State legislatures continue to be major battlegrounds over policies to combat global warming and to deal with its impacts.
On the positive side, the Virginia state legislature’s refusal to prohibit local governments from restricting gas use in buildings is a positive sign in fighting national efforts to promote fossil fuel use. Virginia has now followed North Carolina as a politically divided state which this year declined to adopt such laws, despite the introduction of bills to do so. Previously, 20 states had adopted laws that act to protect the gas industry in particular. Most of those are southern and midwestern states under unified Republican control. States moving in the other direction—mandating the move to electrification and away from fossil fuel usage—are Democrat-controlled states on the west and east coasts.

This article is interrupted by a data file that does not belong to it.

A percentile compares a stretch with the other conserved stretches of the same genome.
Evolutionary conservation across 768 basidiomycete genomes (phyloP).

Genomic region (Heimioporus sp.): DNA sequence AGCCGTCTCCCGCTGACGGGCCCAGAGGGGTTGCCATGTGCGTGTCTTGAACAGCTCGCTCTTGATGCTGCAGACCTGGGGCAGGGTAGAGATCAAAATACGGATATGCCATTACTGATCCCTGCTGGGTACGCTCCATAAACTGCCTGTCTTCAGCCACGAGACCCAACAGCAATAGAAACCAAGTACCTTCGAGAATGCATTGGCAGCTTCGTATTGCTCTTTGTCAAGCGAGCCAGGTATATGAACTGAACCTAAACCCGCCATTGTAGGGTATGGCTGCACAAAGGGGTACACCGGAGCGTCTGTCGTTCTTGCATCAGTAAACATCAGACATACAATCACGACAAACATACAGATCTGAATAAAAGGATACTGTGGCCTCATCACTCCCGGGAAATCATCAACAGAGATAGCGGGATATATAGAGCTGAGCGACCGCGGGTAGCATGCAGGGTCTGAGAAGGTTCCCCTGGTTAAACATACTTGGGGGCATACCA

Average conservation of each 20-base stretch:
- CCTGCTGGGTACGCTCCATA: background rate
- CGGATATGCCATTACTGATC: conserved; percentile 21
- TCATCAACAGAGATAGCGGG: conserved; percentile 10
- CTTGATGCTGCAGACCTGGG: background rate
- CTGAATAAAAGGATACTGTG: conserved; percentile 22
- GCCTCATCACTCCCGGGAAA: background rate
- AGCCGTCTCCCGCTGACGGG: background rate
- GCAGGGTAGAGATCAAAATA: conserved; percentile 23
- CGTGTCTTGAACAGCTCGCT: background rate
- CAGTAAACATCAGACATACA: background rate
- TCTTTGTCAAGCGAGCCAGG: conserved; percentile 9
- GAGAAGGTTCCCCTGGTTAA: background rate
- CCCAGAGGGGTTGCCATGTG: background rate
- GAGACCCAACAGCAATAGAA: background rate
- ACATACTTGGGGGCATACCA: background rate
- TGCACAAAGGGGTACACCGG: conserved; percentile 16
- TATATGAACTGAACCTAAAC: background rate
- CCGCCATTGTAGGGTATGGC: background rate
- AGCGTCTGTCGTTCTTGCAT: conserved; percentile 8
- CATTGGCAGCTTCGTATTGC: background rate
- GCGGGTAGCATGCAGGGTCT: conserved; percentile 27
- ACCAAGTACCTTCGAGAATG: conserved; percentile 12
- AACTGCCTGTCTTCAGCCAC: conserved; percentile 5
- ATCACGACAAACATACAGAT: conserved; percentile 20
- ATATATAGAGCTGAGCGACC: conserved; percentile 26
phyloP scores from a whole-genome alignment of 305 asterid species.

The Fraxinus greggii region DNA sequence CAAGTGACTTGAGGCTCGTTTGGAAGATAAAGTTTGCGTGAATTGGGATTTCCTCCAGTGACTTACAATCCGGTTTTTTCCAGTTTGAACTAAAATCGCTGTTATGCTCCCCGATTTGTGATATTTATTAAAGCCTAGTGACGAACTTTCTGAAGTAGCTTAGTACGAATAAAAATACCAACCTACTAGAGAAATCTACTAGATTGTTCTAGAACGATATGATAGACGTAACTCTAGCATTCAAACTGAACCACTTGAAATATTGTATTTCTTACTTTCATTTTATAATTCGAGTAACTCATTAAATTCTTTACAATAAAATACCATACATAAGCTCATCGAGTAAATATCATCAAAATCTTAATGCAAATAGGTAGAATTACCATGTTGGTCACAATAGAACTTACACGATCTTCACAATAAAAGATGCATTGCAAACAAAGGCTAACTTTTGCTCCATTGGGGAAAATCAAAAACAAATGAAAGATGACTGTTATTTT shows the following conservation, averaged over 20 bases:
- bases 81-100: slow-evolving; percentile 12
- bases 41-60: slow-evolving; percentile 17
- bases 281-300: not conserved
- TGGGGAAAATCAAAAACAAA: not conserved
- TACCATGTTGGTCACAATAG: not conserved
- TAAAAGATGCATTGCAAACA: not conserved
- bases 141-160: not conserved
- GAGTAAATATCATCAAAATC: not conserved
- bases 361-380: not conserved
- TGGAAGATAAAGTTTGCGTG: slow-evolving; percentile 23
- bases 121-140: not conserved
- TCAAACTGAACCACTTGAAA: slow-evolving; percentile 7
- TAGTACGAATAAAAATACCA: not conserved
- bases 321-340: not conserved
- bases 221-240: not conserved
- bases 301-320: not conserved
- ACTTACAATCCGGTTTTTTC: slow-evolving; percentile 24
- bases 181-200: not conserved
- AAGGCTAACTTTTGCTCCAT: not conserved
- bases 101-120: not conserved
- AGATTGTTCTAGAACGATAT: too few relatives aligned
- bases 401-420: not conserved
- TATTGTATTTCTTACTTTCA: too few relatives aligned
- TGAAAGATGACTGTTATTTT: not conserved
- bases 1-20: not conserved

On the negative side, industries are fighting against efforts to protect workers from the serious health impacts of rising heat on the job. Heat-related injury and illness have long been a problem for agricultural workers in particular, especially in hot and humid southeastern states. With the rise in temperatures caused by climate change, the health impacts are also rising. Despite the increasing dangers, industries employing outdoor workers (including agriculture and construction) are fighting against regulation of the risk. To rulemaking proponents’ mantra of “water, shade, and rest” they reply that “breaks cost us money.” National rules by OSHA (Occupational Safety and Health Administration) are years away, and dependent on the results of the 2022 and 2024 elections. This makes state legislatures’ inaction on safeguarding workers’ lives from heat stress an ongoing threat.
These tensions spotlight the critical importance in yet another environmental health issue of electing candidates who understand the need for action, and are prepared to fight for it.